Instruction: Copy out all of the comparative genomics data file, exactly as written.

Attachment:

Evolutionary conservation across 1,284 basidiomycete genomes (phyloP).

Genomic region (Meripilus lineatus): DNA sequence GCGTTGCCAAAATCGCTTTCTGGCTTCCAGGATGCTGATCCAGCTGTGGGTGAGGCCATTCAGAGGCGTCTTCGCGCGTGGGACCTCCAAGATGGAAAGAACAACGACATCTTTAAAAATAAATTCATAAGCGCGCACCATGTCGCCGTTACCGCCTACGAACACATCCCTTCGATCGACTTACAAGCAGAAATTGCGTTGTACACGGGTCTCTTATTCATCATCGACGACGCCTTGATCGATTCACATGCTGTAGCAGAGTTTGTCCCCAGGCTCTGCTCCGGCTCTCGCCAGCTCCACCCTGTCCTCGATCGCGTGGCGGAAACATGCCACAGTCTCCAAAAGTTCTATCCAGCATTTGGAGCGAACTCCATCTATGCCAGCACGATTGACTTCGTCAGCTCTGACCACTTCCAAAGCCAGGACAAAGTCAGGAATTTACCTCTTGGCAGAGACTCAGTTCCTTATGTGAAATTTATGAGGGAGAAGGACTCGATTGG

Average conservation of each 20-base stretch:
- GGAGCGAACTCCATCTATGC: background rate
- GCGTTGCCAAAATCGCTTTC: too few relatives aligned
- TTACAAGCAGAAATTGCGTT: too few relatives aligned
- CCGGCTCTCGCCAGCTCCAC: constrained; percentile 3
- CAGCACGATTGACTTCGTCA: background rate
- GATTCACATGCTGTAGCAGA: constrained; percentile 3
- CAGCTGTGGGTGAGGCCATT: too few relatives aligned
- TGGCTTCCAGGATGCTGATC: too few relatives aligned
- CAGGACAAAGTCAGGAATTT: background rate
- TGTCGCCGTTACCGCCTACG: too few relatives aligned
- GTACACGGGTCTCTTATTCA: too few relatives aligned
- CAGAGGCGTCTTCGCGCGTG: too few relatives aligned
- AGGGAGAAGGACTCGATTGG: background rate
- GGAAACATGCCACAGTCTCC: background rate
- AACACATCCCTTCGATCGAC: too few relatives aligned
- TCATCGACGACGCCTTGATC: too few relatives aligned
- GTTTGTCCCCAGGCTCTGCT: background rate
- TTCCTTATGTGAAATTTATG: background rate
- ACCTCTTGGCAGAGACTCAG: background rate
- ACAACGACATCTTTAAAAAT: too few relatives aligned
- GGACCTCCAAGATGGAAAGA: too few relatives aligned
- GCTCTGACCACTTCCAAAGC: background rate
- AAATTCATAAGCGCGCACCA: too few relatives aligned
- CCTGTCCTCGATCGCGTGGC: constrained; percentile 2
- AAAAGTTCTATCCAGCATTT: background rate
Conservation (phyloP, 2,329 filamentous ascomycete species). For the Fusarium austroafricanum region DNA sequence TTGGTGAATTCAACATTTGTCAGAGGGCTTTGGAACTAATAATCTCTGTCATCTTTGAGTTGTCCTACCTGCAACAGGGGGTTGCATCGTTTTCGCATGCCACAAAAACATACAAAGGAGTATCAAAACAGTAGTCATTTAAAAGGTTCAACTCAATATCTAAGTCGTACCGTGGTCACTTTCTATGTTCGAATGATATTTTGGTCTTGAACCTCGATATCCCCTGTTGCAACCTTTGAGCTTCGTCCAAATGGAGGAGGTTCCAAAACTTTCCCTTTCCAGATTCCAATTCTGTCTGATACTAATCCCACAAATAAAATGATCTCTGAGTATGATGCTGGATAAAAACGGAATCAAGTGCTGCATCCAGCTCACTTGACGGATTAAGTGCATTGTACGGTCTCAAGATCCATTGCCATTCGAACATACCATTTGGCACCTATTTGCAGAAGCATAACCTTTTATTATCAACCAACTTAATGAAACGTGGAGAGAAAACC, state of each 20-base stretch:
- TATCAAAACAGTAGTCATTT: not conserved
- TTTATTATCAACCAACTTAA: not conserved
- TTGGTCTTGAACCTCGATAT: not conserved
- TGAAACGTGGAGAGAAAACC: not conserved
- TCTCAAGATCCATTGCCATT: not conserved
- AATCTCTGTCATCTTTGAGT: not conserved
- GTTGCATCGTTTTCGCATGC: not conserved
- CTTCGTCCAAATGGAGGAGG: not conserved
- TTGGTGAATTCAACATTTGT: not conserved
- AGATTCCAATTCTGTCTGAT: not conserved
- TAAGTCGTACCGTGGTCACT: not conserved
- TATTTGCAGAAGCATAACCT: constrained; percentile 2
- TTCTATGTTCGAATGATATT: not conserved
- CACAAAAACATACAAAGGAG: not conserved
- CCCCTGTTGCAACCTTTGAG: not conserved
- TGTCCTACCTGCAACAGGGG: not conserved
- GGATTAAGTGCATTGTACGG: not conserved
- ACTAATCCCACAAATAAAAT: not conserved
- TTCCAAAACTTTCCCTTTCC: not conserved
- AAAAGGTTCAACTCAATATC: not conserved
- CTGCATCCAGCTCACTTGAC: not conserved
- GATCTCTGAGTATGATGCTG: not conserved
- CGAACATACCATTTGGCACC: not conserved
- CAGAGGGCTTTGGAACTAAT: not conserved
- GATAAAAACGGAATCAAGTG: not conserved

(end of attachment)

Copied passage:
Evolutionary conservation across 1,284 basidiomycete genomes (phyloP).

Genomic region (Meripilus lineatus): DNA sequence GCGTTGCCAAAATCGCTTTCTGGCTTCCAGGATGCTGATCCAGCTGTGGGTGAGGCCATTCAGAGGCGTCTTCGCGCGTGGGACCTCCAAGATGGAAAGAACAACGACATCTTTAAAAATAAATTCATAAGCGCGCACCATGTCGCCGTTACCGCCTACGAACACATCCCTTCGATCGACTTACAAGCAGAAATTGCGTTGTACACGGGTCTCTTATTCATCATCGACGACGCCTTGATCGATTCACATGCTGTAGCAGAGTTTGTCCCCAGGCTCTGCTCCGGCTCTCGCCAGCTCCACCCTGTCCTCGATCGCGTGGCGGAAACATGCCACAGTCTCCAAAAGTTCTATCCAGCATTTGGAGCGAACTCCATCTATGCCAGCACGATTGACTTCGTCAGCTCTGACCACTTCCAAAGCCAGGACAAAGTCAGGAATTTACCTCTTGGCAGAGACTCAGTTCCTTATGTGAAATTTATGAGGGAGAAGGACTCGATTGG

Average conservation of each 20-base stretch:
- GGAGCGAACTCCATCTATGC: background rate
- GCGTTGCCAAAATCGCTTTC: too few relatives aligned
- TTACAAGCAGAAATTGCGTT: too few relatives aligned
- CCGGCTCTCGCCAGCTCCAC: constrained; percentile 3
- CAGCACGATTGACTTCGTCA: background rate
- GATTCACATGCTGTAGCAGA: constrained; percentile 3
- CAGCTGTGGGTGAGGCCATT: too few relatives aligned
- TGGCTTCCAGGATGCTGATC: too few relatives aligned
- CAGGACAAAGTCAGGAATTT: background rate
- TGTCGCCGTTACCGCCTACG: too few relatives aligned
- GTACACGGGTCTCTTATTCA: too few relatives aligned
- CAGAGGCGTCTTCGCGCGTG: too few relatives aligned
- AGGGAGAAGGACTCGATTGG: background rate
- GGAAACATGCCACAGTCTCC: background rate
- AACACATCCCTTCGATCGAC: too few relatives aligned
- TCATCGACGACGCCTTGATC: too few relatives aligned
- GTTTGTCCCCAGGCTCTGCT: background rate
- TTCCTTATGTGAAATTTATG: background rate
- ACCTCTTGGCAGAGACTCAG: background rate
- ACAACGACATCTTTAAAAAT: too few relatives aligned
- GGACCTCCAAGATGGAAAGA: too few relatives aligned
- GCTCTGACCACTTCCAAAGC: background rate
- AAATTCATAAGCGCGCACCA: too few relatives aligned
- CCTGTCCTCGATCGCGTGGC: constrained; percentile 2
- AAAAGTTCTATCCAGCATTT: background rate
Conservation (phyloP, 2,329 filamentous ascomycete species). For the Fusarium austroafricanum region DNA sequence TTGGTGAATTCAACATTTGTCAGAGGGCTTTGGAACTAATAATCTCTGTCATCTTTGAGTTGTCCTACCTGCAACAGGGGGTTGCATCGTTTTCGCATGCCACAAAAACATACAAAGGAGTATCAAAACAGTAGTCATTTAAAAGGTTCAACTCAATATCTAAGTCGTACCGTGGTCACTTTCTATGTTCGAATGATATTTTGGTCTTGAACCTCGATATCCCCTGTTGCAACCTTTGAGCTTCGTCCAAATGGAGGAGGTTCCAAAACTTTCCCTTTCCAGATTCCAATTCTGTCTGATACTAATCCCACAAATAAAATGATCTCTGAGTATGATGCTGGATAAAAACGGAATCAAGTGCTGCATCCAGCTCACTTGACGGATTAAGTGCATTGTACGGTCTCAAGATCCATTGCCATTCGAACATACCATTTGGCACCTATTTGCAGAAGCATAACCTTTTATTATCAACCAACTTAATGAAACGTGGAGAGAAAACC, state of each 20-base stretch:
- TATCAAAACAGTAGTCATTT: not conserved
- TTTATTATCAACCAACTTAA: not conserved
- TTGGTCTTGAACCTCGATAT: not conserved
- TGAAACGTGGAGAGAAAACC: not conserved
- TCTCAAGATCCATTGCCATT: not conserved
- AATCTCTGTCATCTTTGAGT: not conserved
- GTTGCATCGTTTTCGCATGC: not conserved
- CTTCGTCCAAATGGAGGAGG: not conserved
- TTGGTGAATTCAACATTTGT: not conserved
- AGATTCCAATTCTGTCTGAT: not conserved
- TAAGTCGTACCGTGGTCACT: not conserved
- TATTTGCAGAAGCATAACCT: constrained; percentile 2
- TTCTATGTTCGAATGATATT: not conserved
- CACAAAAACATACAAAGGAG: not conserved
- CCCCTGTTGCAACCTTTGAG: not conserved
- TGTCCTACCTGCAACAGGGG: not conserved
- GGATTAAGTGCATTGTACGG: not conserved
- ACTAATCCCACAAATAAAAT: not conserved
- TTCCAAAACTTTCCCTTTCC: not conserved
- AAAAGGTTCAACTCAATATC: not conserved
- CTGCATCCAGCTCACTTGAC: not conserved
- GATCTCTGAGTATGATGCTG: not conserved
- CGAACATACCATTTGGCACC: not conserved
- CAGAGGGCTTTGGAACTAAT: not conserved
- GATAAAAACGGAATCAAGTG: not conserved